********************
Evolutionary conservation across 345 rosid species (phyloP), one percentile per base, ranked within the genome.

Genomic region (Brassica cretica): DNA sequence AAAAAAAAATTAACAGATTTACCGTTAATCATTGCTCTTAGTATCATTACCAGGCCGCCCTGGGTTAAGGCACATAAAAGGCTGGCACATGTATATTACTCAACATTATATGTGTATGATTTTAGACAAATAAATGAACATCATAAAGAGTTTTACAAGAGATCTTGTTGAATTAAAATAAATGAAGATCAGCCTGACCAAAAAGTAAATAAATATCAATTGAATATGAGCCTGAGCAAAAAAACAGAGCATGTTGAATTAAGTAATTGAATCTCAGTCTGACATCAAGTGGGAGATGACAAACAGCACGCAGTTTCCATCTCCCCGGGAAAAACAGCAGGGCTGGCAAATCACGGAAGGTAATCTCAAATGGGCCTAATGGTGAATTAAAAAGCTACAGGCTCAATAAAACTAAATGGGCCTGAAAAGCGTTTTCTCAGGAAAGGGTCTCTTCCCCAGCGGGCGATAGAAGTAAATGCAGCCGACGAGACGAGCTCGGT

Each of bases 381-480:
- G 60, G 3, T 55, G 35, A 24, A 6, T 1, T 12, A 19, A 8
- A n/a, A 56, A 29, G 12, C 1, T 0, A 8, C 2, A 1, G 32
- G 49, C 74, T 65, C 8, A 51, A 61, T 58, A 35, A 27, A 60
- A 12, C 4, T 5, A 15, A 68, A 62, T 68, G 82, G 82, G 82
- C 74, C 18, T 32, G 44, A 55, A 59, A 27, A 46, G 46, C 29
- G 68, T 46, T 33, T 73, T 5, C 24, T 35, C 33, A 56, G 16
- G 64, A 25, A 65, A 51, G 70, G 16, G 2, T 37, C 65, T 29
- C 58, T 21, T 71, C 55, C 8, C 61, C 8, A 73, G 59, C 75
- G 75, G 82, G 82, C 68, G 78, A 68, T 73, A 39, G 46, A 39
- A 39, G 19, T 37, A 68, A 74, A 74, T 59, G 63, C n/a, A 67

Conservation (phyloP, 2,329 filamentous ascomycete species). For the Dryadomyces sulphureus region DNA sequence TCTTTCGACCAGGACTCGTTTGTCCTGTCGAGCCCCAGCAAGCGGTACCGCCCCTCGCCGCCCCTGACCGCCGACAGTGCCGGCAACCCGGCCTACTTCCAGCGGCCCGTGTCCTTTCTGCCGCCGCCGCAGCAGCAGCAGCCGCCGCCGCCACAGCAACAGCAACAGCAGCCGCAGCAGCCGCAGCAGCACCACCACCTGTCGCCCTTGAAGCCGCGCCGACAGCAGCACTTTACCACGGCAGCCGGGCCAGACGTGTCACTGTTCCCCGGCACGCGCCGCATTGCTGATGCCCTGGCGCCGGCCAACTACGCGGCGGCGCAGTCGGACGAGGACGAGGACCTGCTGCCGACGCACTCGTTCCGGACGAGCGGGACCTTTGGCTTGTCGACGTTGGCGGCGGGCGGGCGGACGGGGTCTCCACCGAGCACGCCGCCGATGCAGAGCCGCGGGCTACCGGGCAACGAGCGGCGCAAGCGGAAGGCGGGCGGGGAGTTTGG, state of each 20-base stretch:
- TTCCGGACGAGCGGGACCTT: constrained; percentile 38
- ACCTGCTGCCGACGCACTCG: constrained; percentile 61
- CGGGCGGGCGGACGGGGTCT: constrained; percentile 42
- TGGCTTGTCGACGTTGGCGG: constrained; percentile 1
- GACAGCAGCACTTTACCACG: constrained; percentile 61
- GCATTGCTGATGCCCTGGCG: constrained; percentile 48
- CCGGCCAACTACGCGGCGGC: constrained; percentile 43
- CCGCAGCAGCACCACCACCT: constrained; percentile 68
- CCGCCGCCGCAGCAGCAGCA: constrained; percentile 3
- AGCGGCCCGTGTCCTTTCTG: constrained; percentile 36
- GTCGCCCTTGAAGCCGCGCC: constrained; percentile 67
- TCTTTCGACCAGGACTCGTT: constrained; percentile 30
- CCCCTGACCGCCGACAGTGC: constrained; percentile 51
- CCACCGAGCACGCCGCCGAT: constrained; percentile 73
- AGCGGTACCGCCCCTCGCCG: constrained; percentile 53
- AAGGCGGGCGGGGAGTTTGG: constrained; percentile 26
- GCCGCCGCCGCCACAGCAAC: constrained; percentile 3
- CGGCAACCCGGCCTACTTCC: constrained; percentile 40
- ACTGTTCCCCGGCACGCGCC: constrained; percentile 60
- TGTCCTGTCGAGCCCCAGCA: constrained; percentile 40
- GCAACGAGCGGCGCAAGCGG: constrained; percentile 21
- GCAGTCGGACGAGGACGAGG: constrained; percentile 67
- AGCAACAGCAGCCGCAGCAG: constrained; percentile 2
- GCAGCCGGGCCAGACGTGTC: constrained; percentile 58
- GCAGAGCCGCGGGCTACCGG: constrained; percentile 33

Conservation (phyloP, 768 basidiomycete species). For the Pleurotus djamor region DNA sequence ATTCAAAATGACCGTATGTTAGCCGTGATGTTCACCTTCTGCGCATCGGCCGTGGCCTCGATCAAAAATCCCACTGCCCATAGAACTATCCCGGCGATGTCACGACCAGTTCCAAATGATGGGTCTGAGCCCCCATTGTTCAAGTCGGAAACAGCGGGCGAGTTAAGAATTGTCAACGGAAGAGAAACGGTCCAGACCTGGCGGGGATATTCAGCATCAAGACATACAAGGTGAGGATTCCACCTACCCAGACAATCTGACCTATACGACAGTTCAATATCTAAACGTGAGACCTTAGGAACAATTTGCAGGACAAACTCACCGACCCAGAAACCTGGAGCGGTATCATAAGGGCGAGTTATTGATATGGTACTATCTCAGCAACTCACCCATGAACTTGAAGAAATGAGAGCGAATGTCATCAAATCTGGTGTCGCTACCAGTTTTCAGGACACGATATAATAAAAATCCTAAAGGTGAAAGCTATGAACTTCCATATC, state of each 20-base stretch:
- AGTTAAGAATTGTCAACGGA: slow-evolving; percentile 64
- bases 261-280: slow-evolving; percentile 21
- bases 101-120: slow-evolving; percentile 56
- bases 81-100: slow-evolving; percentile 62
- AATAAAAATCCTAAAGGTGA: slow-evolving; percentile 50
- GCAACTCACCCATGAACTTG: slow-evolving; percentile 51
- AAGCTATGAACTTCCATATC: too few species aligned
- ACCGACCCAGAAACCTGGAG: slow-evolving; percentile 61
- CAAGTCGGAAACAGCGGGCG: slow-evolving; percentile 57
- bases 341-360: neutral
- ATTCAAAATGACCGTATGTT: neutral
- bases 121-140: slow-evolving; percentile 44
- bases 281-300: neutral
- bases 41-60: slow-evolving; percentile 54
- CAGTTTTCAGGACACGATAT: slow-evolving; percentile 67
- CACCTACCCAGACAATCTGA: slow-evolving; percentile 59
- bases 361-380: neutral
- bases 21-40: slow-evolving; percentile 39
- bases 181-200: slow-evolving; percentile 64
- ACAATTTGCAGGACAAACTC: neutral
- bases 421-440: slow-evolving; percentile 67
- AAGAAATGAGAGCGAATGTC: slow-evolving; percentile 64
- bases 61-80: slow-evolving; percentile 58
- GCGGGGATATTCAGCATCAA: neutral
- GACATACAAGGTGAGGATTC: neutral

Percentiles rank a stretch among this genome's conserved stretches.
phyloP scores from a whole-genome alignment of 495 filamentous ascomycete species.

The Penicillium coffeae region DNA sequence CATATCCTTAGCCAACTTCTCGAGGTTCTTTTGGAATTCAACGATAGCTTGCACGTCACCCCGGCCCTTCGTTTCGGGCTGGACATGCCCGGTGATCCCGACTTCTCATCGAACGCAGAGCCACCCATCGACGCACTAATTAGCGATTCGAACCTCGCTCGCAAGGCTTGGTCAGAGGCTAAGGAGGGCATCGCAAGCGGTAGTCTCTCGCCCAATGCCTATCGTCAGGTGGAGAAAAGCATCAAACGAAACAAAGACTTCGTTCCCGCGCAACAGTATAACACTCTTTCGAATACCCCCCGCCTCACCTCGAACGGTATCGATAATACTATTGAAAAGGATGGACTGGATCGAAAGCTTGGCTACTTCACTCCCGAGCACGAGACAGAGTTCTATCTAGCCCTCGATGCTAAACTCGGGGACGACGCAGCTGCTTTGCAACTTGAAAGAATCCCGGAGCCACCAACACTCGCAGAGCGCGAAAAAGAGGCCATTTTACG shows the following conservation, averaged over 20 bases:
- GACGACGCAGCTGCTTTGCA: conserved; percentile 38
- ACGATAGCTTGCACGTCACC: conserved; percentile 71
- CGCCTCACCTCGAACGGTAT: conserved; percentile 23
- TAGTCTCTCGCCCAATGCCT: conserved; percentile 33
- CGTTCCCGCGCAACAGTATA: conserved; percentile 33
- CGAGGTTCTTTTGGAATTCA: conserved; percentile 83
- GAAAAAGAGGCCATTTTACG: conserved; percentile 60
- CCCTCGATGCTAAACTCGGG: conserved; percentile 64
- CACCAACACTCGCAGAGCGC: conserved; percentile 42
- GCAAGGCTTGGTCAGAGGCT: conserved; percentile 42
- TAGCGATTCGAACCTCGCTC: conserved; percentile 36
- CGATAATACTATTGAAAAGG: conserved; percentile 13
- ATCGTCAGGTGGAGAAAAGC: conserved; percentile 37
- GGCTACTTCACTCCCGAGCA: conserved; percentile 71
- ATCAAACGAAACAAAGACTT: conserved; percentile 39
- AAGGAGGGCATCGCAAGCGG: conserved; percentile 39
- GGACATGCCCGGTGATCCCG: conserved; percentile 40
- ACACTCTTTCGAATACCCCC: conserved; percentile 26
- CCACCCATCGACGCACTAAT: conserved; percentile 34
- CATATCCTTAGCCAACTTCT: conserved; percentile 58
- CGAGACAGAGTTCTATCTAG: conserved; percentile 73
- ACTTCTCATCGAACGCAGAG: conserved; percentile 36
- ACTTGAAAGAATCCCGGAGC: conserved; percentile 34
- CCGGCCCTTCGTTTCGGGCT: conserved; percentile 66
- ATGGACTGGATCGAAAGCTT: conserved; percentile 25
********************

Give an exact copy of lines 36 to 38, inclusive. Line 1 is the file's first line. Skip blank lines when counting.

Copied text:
- GCAGTCGGACGAGGACGAGG: constrained; percentile 67
- AGCAACAGCAGCCGCAGCAG: constrained; percentile 2
- GCAGCCGGGCCAGACGTGTC: constrained; percentile 58